On Monday the 15th of July, I went to Tower Hill where I spoke about the life of James Scott, Duke of Monmouth.
I will now include photos and excerpts I used from contemporary sources. It was a beautiful day to remember a beautiful man. It was a very hot and sunny, and I bought two bouquets of red roses and placed them at the site of his execution and upon his grave inside the Chapel of St. Peter ad Vincula, where he rests by the likes of Anne Boleyn, Katherine Howard and many others.
This is the memorial on Tower Hill that bears the names of dozens of historical persons that died upon that location over the centuries. I focused only upon the plaque that has Monmouth’s name.
Here is an excerpt from John Dryden’s poem, Absalom and Achitophel. King David is Charles II and Absalom is James, Duke of Monmouth:
Not so the rest; for several Mothers bore
To Godlike David, several Sons before.
But since like slaves his bed they did ascend,
No True Succession could their seed attend.
Of all this Numerous Progeny was none
So Beautifull, so brave, as Absalom;
Whether, inspir’d by some diviner Lust,
His Father got him with a greater Gust;
Or that his Conscious destiny made way
By manly beauty to Imperial Sway.
Early in Foreign fields he won Renown,
With Kings and States ally’d to Israel’s Crown:
In Peace the thoughts of War he could remove,
And seem’d as he were only born for love.
John Evelyn wrote about Monmouth’s execution in this excerpt, and a Yeoman Warder referred to it as the “bloodiest execution ever in the Tower’s history”:
having liv’d dishonestly with the Lady Henrietta Wentworth for two yeares; from obstinately asserting his conversation with that debauched woman to be no sin, seeing he could not be persuaded to his last breath, the Divines who were sent to assist him thought not fit to administer Holy Communion to him: for the rest of his faults he professed great sorrow, and so died without any apparent feare, would make use of no cap, or other circumstance, but lying down bid the fellow do his office better than to my late Lord Russell, & gave him gold: but the wretch made five Chopps before he had his head off, which so incens’d the people, that had he not been guarded & got away they would have torn him to pieces.
Thus ended the quondam Duke, darling of his father, and the Ladies, being extraordinarily handsome, and adroit: and excellent soldier, & dauncer, a favourite of the people, of an easy nature, debauched by lust, seduc’d by crafty Knaves who would have set him up only to make a property; tooke this opportunity of His Majestie being of another Religion, to gather a party of discontented; failed of it, and perished: He was a lovely person…
After we spoke about his terrible demise, we went to the pub, the Liberty Bounds, and had a great chat, drinks, and lunch. After this, I still had another bouquet of roses which I really wanted to place at Monmouth’s tomb. In past experience, I knew it was difficult to enter the Chapel unless as part of the Beefeater tours, which I previously had no time for.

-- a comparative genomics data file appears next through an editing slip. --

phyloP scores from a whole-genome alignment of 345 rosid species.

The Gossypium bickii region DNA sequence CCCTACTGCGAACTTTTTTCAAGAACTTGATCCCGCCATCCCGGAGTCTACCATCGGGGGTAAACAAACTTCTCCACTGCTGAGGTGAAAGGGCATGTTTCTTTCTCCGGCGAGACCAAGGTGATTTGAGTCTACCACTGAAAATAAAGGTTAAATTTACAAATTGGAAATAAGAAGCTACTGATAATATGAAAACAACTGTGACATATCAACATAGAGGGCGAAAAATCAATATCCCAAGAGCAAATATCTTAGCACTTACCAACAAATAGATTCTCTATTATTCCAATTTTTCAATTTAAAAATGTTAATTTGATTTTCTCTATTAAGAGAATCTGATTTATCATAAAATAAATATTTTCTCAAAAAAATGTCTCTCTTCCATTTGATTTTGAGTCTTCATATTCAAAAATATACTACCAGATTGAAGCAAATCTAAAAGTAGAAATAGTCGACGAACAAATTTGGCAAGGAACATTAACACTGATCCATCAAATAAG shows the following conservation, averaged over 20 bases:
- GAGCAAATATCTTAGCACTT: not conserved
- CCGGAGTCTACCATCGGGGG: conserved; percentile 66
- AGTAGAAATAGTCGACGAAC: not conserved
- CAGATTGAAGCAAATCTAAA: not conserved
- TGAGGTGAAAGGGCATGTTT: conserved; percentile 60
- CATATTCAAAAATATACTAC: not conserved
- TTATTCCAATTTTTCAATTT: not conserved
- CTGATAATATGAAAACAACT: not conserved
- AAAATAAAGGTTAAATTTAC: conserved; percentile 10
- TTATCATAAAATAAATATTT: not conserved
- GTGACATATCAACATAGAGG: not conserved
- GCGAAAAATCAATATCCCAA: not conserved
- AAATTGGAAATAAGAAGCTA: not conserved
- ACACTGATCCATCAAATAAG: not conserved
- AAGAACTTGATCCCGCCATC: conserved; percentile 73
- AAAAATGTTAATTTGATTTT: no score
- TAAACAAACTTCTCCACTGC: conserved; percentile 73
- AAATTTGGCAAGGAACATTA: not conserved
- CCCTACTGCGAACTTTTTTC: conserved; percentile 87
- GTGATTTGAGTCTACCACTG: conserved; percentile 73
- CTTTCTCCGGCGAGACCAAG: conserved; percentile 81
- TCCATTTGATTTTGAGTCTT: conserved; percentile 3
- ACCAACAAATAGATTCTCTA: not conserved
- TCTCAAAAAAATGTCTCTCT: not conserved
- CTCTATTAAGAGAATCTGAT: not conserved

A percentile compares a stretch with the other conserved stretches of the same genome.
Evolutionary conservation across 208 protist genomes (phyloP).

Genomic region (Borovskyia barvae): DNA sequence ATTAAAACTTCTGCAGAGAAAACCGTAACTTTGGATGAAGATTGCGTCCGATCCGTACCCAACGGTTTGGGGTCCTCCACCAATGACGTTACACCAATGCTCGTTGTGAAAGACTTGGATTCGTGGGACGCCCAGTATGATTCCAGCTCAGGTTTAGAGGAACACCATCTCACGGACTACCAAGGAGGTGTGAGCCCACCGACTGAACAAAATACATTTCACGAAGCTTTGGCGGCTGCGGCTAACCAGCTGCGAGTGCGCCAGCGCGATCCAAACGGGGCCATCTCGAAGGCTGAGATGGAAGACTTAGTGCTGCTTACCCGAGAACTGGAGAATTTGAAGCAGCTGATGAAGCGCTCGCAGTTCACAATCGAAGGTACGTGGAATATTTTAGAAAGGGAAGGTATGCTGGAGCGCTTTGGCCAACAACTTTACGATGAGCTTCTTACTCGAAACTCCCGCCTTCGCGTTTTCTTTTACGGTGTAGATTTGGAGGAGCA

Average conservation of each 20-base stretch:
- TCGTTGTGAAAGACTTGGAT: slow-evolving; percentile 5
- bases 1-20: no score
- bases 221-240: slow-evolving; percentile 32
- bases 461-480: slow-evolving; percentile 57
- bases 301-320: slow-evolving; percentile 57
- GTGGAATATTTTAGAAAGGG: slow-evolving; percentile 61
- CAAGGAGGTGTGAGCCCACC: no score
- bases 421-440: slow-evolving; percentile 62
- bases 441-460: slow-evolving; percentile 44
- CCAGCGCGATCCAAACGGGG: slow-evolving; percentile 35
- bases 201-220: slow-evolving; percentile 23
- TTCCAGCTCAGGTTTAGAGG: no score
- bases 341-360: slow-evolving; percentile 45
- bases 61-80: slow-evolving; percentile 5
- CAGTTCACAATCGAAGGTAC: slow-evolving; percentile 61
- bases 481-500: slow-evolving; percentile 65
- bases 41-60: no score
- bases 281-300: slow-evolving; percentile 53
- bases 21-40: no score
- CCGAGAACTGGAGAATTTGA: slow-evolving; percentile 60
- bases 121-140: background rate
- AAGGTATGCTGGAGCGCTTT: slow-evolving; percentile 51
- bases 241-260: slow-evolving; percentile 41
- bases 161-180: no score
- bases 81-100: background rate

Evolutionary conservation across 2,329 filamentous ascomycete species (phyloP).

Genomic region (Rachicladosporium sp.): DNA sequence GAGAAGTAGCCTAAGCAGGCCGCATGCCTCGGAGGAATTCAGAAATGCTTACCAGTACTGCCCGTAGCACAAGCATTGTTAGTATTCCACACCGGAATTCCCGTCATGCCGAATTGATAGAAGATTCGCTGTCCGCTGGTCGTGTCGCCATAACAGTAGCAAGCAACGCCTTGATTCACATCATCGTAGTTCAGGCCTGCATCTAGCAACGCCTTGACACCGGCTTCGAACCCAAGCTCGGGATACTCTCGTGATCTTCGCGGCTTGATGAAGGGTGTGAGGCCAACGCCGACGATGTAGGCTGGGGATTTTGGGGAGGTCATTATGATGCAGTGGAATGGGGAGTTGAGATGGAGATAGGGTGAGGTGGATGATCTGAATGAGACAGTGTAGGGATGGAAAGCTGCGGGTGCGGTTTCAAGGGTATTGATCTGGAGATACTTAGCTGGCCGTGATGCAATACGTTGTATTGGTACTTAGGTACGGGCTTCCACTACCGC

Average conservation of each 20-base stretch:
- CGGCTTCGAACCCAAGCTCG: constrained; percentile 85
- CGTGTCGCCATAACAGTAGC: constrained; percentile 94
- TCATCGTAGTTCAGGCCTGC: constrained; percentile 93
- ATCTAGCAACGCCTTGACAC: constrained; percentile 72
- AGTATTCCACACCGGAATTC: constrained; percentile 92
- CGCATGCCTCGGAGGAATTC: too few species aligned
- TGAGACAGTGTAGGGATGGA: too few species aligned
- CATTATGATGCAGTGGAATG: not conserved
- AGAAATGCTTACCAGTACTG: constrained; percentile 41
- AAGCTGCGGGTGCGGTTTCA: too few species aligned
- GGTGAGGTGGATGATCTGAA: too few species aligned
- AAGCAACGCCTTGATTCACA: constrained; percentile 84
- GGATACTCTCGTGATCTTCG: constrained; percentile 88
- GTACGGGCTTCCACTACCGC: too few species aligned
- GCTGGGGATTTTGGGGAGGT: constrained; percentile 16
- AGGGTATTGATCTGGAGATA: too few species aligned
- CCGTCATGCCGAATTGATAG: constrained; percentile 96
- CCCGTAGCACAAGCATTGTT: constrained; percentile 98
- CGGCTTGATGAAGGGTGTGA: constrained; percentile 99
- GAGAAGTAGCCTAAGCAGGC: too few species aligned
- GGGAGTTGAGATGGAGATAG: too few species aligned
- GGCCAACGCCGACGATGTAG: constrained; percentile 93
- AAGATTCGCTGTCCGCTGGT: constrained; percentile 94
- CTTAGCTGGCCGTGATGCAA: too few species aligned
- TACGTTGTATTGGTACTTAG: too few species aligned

Next, I went to the Chapel of St. Peter ad Vincula which is within the Tower of London. Here, I asked one of the wonderful Yeoman Warders if he could place the flowers upon Monmouth’s tomb, and he seemed surprised, and said that I could come back in a while and he would escort me inside to place the flowers there myself (!). I was thrilled to bits and I waited patiently, and some tourists came and asked me what I had flowers for, and I explained that Monmouth was the inspiration for my first book and they could see how happy I was to be there.
Once inside the Chapel, however, all feelings of excitement diminished substantially and I felt quite overcome with sadness. I think all the time I have spent learning about James and Henrietta have made me feel close to them, and I find it so tragic that he came to such a grizzly end. You can see my little posy of red roses which I placed before the altar, which happened to be atop Catherine Howard. The Duke of Monmouth’s stone is behind the altar by the wall, but I was told to leave it out front so people could see it. Another Yeoman Warder moved the altar and let me see Monmouth’s resting place, but this I could not take a photo of, but is the same as those in the front, but says, “James, Duke of Monmouth.”
If I’m not mistaken, there are around 1,500 bodies inside the Chapel of St. Peter ad Vincula, including many notable figures from the bloody Tudor era.
This may sound disingenuous, but it I honestly believe it was an experience that I’ll never forget. I feel like I have come full circle with this project. I left feeling quite moved, and I can only attribute this to plain human empathy for the suffering of another human being.
I still believe he should have been exiled, and not beheaded. If only he had listened to William III’s advice, and gone to live in Hungary or Germany, the Rebellion would probably not have occurred nor would Monmouth have lost everything. But as one of the ladies on my Facebook page stated, Monmouth “was dreamy…and thick”.
If you’d like to read my biographical/historical fiction account of the last decade of Monmouth’s life, His Last Mistress is now out in paperback.